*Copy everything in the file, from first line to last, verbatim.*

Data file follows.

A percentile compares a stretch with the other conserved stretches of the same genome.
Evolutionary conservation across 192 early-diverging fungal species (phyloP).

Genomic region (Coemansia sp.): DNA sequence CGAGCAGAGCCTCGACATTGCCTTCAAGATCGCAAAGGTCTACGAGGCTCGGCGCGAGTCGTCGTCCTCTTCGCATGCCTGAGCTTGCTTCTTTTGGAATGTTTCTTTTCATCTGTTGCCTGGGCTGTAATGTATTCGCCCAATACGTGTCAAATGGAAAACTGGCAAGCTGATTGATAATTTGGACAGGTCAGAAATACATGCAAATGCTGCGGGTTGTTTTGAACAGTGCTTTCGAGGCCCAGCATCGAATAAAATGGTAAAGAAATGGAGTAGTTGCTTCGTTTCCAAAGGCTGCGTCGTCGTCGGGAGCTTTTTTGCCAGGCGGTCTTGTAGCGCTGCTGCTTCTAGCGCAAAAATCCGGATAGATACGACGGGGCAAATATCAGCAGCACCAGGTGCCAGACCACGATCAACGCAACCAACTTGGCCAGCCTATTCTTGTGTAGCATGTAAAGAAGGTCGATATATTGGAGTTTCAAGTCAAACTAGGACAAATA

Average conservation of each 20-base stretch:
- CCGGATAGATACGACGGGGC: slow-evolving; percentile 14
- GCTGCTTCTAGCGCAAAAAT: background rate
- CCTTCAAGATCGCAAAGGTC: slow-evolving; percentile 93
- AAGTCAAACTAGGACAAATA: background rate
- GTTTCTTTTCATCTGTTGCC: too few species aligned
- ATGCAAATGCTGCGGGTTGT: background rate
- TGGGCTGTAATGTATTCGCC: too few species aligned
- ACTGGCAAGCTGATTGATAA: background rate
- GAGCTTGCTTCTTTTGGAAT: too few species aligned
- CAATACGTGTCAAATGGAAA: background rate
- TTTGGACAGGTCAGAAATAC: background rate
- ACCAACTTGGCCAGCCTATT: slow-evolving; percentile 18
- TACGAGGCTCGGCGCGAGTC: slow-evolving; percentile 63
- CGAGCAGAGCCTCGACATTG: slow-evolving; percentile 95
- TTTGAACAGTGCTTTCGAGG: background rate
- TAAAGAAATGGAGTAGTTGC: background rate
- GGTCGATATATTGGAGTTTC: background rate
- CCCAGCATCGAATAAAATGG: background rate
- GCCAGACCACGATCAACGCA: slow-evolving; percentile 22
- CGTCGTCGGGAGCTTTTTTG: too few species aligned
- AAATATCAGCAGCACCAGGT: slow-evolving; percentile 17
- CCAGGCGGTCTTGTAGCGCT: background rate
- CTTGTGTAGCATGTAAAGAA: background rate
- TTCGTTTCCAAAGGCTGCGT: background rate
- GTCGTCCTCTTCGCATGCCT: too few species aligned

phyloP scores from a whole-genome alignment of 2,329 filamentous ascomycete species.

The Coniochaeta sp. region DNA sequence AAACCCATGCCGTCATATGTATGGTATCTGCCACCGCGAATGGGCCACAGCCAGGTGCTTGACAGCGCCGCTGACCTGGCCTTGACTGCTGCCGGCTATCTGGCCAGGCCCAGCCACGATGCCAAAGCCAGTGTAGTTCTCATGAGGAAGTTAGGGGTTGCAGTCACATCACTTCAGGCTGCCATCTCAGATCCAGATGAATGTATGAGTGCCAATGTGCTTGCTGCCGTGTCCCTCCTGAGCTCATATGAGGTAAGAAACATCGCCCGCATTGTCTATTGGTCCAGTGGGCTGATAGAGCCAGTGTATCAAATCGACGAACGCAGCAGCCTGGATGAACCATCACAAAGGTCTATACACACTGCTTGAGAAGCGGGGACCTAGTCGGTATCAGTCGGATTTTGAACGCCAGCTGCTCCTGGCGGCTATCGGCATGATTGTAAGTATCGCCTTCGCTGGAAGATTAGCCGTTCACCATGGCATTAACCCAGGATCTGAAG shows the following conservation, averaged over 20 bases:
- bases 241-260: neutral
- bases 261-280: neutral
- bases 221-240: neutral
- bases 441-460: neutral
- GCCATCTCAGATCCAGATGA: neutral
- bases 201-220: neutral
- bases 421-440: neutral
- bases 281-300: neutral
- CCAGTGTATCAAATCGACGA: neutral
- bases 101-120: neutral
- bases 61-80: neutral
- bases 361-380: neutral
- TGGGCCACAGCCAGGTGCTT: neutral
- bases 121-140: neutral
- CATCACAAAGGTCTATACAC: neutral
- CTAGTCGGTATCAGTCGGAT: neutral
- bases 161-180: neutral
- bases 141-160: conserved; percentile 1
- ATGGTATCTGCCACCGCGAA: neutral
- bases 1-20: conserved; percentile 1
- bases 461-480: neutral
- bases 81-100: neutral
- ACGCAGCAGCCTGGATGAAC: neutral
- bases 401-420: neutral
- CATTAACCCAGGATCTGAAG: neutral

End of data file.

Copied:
A percentile compares a stretch with the other conserved stretches of the same genome.
Evolutionary conservation across 192 early-diverging fungal species (phyloP).

Genomic region (Coemansia sp.): DNA sequence CGAGCAGAGCCTCGACATTGCCTTCAAGATCGCAAAGGTCTACGAGGCTCGGCGCGAGTCGTCGTCCTCTTCGCATGCCTGAGCTTGCTTCTTTTGGAATGTTTCTTTTCATCTGTTGCCTGGGCTGTAATGTATTCGCCCAATACGTGTCAAATGGAAAACTGGCAAGCTGATTGATAATTTGGACAGGTCAGAAATACATGCAAATGCTGCGGGTTGTTTTGAACAGTGCTTTCGAGGCCCAGCATCGAATAAAATGGTAAAGAAATGGAGTAGTTGCTTCGTTTCCAAAGGCTGCGTCGTCGTCGGGAGCTTTTTTGCCAGGCGGTCTTGTAGCGCTGCTGCTTCTAGCGCAAAAATCCGGATAGATACGACGGGGCAAATATCAGCAGCACCAGGTGCCAGACCACGATCAACGCAACCAACTTGGCCAGCCTATTCTTGTGTAGCATGTAAAGAAGGTCGATATATTGGAGTTTCAAGTCAAACTAGGACAAATA

Average conservation of each 20-base stretch:
- CCGGATAGATACGACGGGGC: slow-evolving; percentile 14
- GCTGCTTCTAGCGCAAAAAT: background rate
- CCTTCAAGATCGCAAAGGTC: slow-evolving; percentile 93
- AAGTCAAACTAGGACAAATA: background rate
- GTTTCTTTTCATCTGTTGCC: too few species aligned
- ATGCAAATGCTGCGGGTTGT: background rate
- TGGGCTGTAATGTATTCGCC: too few species aligned
- ACTGGCAAGCTGATTGATAA: background rate
- GAGCTTGCTTCTTTTGGAAT: too few species aligned
- CAATACGTGTCAAATGGAAA: background rate
- TTTGGACAGGTCAGAAATAC: background rate
- ACCAACTTGGCCAGCCTATT: slow-evolving; percentile 18
- TACGAGGCTCGGCGCGAGTC: slow-evolving; percentile 63
- CGAGCAGAGCCTCGACATTG: slow-evolving; percentile 95
- TTTGAACAGTGCTTTCGAGG: background rate
- TAAAGAAATGGAGTAGTTGC: background rate
- GGTCGATATATTGGAGTTTC: background rate
- CCCAGCATCGAATAAAATGG: background rate
- GCCAGACCACGATCAACGCA: slow-evolving; percentile 22
- CGTCGTCGGGAGCTTTTTTG: too few species aligned
- AAATATCAGCAGCACCAGGT: slow-evolving; percentile 17
- CCAGGCGGTCTTGTAGCGCT: background rate
- CTTGTGTAGCATGTAAAGAA: background rate
- TTCGTTTCCAAAGGCTGCGT: background rate
- GTCGTCCTCTTCGCATGCCT: too few species aligned

phyloP scores from a whole-genome alignment of 2,329 filamentous ascomycete species.

The Coniochaeta sp. region DNA sequence AAACCCATGCCGTCATATGTATGGTATCTGCCACCGCGAATGGGCCACAGCCAGGTGCTTGACAGCGCCGCTGACCTGGCCTTGACTGCTGCCGGCTATCTGGCCAGGCCCAGCCACGATGCCAAAGCCAGTGTAGTTCTCATGAGGAAGTTAGGGGTTGCAGTCACATCACTTCAGGCTGCCATCTCAGATCCAGATGAATGTATGAGTGCCAATGTGCTTGCTGCCGTGTCCCTCCTGAGCTCATATGAGGTAAGAAACATCGCCCGCATTGTCTATTGGTCCAGTGGGCTGATAGAGCCAGTGTATCAAATCGACGAACGCAGCAGCCTGGATGAACCATCACAAAGGTCTATACACACTGCTTGAGAAGCGGGGACCTAGTCGGTATCAGTCGGATTTTGAACGCCAGCTGCTCCTGGCGGCTATCGGCATGATTGTAAGTATCGCCTTCGCTGGAAGATTAGCCGTTCACCATGGCATTAACCCAGGATCTGAAG shows the following conservation, averaged over 20 bases:
- bases 241-260: neutral
- bases 261-280: neutral
- bases 221-240: neutral
- bases 441-460: neutral
- GCCATCTCAGATCCAGATGA: neutral
- bases 201-220: neutral
- bases 421-440: neutral
- bases 281-300: neutral
- CCAGTGTATCAAATCGACGA: neutral
- bases 101-120: neutral
- bases 61-80: neutral
- bases 361-380: neutral
- TGGGCCACAGCCAGGTGCTT: neutral
- bases 121-140: neutral
- CATCACAAAGGTCTATACAC: neutral
- CTAGTCGGTATCAGTCGGAT: neutral
- bases 161-180: neutral
- bases 141-160: conserved; percentile 1
- ATGGTATCTGCCACCGCGAA: neutral
- bases 1-20: conserved; percentile 1
- bases 461-480: neutral
- bases 81-100: neutral
- ACGCAGCAGCCTGGATGAAC: neutral
- bases 401-420: neutral
- CATTAACCCAGGATCTGAAG: neutral